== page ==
”]The hot rainless summer has had devastating effects here in Texas, most notably the fires that recently raged in central Texas. More than 1500 homes were destroyed, many pets lost or displaced, and worst of all, some people have lost their lives. The danger isn’t over yet, but those who lived in the fire zones are beginning to return to see what’s left of their homes. My colleague Joan mentioned a woman from her church who had lost everything. The woman wondered how she’d even begin making a survey of her property in the hope of getting something from the insurance company. She began by getting a registry list for brides at one of the home stores, which sounds like a good start, but it limits you to certain kinds of items. I began thinking what suggestions I could offer to those who have recently lost their homes. Sure, they could read my whole blog and get some ideas, but I have a lot of posts now as well as more perspective of those first weeks, so I thought I’d put forth some suggestions. These are based on my experience only, but hopefully some of these will help someone.
• First, save all receipts. Every single one. Even grocery ones. You never know what will be useful. Eventually you will want to account for a lot of so-called grocery items, including food from your pantry and refrigerator, all your cleaning products, and those dozens of miscellaneous grooming items from your bathrooms. I had to get pricing from my local stores for these, and it took quite a bit of time. Luckily, I had some grocery receipts, so I could copy those prices. Don’t neglect the little stuff. Twenty bottles of spices, ranging from $4-$7, really add up fast!
• Once you have your receipts, tape them to paper and copy them. If at all possible, scan them and e-mail them to yourself. That way you have another copy for the future. You’ll need to send those receipts to your insurance company eventually, and if you have them scanned, it’ll be easy to attach them to an e-mail.
• If you lost everything, it’ll be harder to inventory your possessions. Think who might have photos of you and your family with your stuff in the background. Do you have photos on Facebook? I do and I needed some of them to show what I had or to spark my memory. Go through your house in your mind, one room at a time and write down everything you can think of – just don’t do it all at once. It’ll be too overwhelming. Visit a department store, a grocery store, and a furniture store. Wander around and it will spark memories of what was in your house. You won’t remember everything all at once. My contractor told me that there would be some things I wouldn’t remember until a holiday or special occasion came around because I used an item only once a year. You can always add to your inventory later.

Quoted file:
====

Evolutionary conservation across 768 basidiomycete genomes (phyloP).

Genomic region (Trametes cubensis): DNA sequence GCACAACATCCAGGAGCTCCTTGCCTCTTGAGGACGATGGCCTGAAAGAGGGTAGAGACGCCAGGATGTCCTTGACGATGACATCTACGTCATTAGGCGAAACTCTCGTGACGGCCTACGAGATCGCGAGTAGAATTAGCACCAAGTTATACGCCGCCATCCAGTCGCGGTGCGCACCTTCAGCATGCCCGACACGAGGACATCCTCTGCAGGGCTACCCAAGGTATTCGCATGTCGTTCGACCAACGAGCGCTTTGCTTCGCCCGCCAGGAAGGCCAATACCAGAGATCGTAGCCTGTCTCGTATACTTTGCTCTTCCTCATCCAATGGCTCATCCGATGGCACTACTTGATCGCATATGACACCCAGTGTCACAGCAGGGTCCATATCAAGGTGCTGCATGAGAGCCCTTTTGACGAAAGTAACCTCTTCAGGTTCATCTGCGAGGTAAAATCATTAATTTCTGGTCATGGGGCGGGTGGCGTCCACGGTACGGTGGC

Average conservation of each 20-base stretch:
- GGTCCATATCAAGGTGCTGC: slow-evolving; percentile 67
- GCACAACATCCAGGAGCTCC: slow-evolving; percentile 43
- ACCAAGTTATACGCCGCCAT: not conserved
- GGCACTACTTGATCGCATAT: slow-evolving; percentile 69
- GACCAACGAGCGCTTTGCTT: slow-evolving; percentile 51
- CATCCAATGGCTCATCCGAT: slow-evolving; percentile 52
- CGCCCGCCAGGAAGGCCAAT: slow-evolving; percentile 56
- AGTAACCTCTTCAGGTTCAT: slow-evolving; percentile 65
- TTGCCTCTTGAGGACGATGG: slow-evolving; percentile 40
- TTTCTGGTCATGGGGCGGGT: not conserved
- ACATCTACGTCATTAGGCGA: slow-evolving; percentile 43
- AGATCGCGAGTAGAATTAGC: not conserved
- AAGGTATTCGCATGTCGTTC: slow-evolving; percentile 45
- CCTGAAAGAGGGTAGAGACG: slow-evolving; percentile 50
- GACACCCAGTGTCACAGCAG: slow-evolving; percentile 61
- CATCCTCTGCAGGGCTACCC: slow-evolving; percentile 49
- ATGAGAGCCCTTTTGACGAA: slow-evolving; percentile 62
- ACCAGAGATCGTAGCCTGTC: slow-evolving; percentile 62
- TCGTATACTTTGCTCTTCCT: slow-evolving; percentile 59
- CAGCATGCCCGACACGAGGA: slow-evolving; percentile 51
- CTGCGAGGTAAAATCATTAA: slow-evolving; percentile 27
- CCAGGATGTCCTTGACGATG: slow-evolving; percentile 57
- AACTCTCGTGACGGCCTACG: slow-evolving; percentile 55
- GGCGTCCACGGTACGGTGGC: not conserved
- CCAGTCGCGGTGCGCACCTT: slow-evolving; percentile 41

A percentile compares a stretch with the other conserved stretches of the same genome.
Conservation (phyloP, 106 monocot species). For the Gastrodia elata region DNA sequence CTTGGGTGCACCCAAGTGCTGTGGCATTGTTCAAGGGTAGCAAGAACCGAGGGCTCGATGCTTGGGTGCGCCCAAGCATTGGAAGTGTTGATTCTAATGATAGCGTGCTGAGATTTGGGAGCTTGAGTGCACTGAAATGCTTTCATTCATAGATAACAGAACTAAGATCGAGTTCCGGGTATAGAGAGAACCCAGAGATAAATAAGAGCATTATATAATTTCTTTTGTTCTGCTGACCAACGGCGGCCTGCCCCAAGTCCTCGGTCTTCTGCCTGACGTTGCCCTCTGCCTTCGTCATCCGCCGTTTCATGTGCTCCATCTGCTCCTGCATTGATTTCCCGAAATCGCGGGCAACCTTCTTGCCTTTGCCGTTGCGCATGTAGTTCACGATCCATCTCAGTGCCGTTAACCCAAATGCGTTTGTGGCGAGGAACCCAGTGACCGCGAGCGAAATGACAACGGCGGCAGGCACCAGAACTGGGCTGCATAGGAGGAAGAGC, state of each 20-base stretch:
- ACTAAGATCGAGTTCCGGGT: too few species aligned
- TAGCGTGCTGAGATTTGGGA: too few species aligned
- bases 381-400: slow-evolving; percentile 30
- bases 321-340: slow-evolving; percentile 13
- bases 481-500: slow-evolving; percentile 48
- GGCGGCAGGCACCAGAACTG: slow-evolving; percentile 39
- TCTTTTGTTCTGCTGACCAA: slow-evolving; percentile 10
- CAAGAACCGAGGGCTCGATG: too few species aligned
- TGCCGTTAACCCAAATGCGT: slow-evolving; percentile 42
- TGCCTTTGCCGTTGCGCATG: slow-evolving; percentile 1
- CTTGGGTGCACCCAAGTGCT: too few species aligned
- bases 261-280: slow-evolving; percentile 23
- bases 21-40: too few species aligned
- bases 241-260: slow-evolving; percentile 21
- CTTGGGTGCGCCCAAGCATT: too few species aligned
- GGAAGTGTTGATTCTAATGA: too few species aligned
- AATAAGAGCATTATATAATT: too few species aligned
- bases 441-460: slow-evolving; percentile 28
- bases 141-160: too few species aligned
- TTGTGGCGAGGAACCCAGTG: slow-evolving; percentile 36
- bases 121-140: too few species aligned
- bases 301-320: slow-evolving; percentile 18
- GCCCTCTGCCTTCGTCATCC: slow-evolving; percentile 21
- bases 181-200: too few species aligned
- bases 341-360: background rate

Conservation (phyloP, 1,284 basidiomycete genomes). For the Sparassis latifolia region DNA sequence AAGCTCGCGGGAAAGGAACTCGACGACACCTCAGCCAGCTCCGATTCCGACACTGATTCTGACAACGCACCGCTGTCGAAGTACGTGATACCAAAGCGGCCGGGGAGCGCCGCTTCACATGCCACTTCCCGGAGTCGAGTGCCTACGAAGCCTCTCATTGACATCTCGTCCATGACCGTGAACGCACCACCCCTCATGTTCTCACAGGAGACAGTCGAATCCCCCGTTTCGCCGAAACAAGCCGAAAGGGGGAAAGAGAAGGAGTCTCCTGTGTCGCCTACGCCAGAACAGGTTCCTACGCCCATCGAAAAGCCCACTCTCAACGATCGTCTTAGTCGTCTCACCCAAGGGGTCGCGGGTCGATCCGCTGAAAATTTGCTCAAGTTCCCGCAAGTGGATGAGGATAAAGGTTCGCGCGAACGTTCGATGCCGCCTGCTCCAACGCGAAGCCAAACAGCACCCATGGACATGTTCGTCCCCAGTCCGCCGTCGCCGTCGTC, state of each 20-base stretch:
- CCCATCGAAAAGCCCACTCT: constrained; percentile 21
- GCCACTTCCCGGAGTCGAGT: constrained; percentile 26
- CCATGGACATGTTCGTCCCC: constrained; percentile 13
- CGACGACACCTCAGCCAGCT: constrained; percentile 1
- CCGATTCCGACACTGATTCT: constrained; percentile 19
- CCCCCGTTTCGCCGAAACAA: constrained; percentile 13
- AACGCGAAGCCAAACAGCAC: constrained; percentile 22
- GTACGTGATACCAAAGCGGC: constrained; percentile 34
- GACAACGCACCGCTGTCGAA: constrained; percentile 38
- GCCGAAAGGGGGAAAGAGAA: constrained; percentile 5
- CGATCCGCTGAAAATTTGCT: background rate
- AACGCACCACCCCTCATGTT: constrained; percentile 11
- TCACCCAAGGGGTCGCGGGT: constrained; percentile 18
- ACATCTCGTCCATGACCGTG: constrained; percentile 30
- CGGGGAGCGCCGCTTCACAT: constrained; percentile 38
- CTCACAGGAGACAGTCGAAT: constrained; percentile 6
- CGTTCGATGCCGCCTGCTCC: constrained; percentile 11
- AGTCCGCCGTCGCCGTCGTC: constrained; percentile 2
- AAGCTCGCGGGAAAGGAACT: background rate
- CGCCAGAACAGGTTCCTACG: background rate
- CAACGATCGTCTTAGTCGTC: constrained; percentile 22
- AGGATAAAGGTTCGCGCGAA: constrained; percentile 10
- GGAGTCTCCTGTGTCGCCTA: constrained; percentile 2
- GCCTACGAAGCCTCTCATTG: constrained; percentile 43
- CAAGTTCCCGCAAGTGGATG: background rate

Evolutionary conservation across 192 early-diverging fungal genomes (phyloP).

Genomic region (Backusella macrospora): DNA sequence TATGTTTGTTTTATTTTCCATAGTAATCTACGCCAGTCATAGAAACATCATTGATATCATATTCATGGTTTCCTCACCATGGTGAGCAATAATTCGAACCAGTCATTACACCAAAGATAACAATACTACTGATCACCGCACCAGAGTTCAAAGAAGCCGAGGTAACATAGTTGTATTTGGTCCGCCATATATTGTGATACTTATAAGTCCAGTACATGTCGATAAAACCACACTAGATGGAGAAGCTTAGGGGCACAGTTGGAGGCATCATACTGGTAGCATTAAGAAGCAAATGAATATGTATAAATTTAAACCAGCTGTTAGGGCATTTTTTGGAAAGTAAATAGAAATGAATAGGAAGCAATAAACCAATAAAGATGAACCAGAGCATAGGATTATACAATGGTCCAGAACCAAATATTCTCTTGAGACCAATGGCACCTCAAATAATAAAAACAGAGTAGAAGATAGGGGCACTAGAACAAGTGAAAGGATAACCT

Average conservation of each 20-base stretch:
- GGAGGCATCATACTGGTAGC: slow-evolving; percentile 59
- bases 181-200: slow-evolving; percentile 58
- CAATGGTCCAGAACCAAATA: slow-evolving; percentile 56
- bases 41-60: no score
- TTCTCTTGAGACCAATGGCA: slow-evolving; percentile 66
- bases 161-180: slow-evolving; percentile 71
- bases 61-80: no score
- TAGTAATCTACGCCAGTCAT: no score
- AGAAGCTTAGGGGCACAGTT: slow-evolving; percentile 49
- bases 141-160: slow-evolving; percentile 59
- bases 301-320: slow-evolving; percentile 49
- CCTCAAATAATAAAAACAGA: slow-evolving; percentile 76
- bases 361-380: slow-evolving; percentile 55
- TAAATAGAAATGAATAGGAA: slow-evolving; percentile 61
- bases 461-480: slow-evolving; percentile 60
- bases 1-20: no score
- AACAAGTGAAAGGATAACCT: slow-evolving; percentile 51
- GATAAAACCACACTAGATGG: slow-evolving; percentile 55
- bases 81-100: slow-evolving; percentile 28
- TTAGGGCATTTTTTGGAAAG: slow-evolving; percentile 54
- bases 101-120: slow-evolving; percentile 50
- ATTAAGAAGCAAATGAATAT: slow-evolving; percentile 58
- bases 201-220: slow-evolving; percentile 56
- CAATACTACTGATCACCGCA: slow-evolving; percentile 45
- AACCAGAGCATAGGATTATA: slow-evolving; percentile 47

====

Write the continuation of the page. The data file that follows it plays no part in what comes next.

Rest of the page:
• If some of your stuff survived, you’ll still have to do a lot of the same as those who lost it all. In my case, although the contractor’s people listed everything they saw that was not salvageable, they made numerous errors, too. Most of us have a lot of stuff and it’s easy to lose track of every little thing. Whatever was saved from my house is now in storage, but until I move back and unpack, I won’t know exactly what’s missing. I’ll be adding to my inventory to send to the insurance guy then!
• Get help and let people help you! I have a hard time asking for help as do many others. It’s hard for me to accept gifts, too, but if people give you something, they want you to have it. Take it! You’ve just gone through a traumatic experience, you may have lost most or all your possessions, so give yourself a break and accept donations.
• Take care of yourself as best you can – eat right, get some exercise, try to sleep, visit with friends. Truthfully, I can’t say that I have done all these things equally well. It’s hard when I’m so stressed, but I try. Cut yourself some slack, especially the first month or two.
• Accept that you will be spending a lot of time dealing with the aftermath of the fire – insurance, contractors, temporary accommodations, and more. It will last for months, I’m sorry to say, but if you know what to expect, hopefully it won’t get you too down.
• Realize that rebuilding will take time, more time than your contractor says, and this is not entirely your contractor’s fault. There are a lot of inspectors who have to sign off on plumbing, electricity, etc., and until they do, your contractor can’t go to the next step.
Lastly, find the silver lining. My fire started because of a gas leak. The fire destroyed the kitchen and the smoke damaged the rest of the house. I lost about 75% of my furniture, most everything in my kitchen, and numerous other items I had collected over the years. The fire occurred two days before I was to put my house on the market to sell. I had spent months fixing up the house and had just put in carpeting upstairs (and I’m still paying for it!). But, and it’s a big but, my 20-year-old son (who was alone when the fire started) suffered only minor injuries, my dogs survived, and I have insurance. I experienced wonderful support from my friends and colleagues. My life plans may have been turned upside down, but the really important things turned out ok. I’ll also be getting new furniture and new electronics and a new, updated house interior, which will hopefully make it easier to sell. I wouldn’t have gone through the fire experience for any amount of money, but since it did happen, I might as well look at the bright side. You may not be able to do this at the beginning, but eventually, you can get there. It’s been over four months since my fire, and I can say that the worst is over. There’s a lot more work to finish up, but I can see the light at the end of the tunnel now. To anyone who is going through this experience, good luck to you!Bastrop fire – [photo K. Dodds”]”]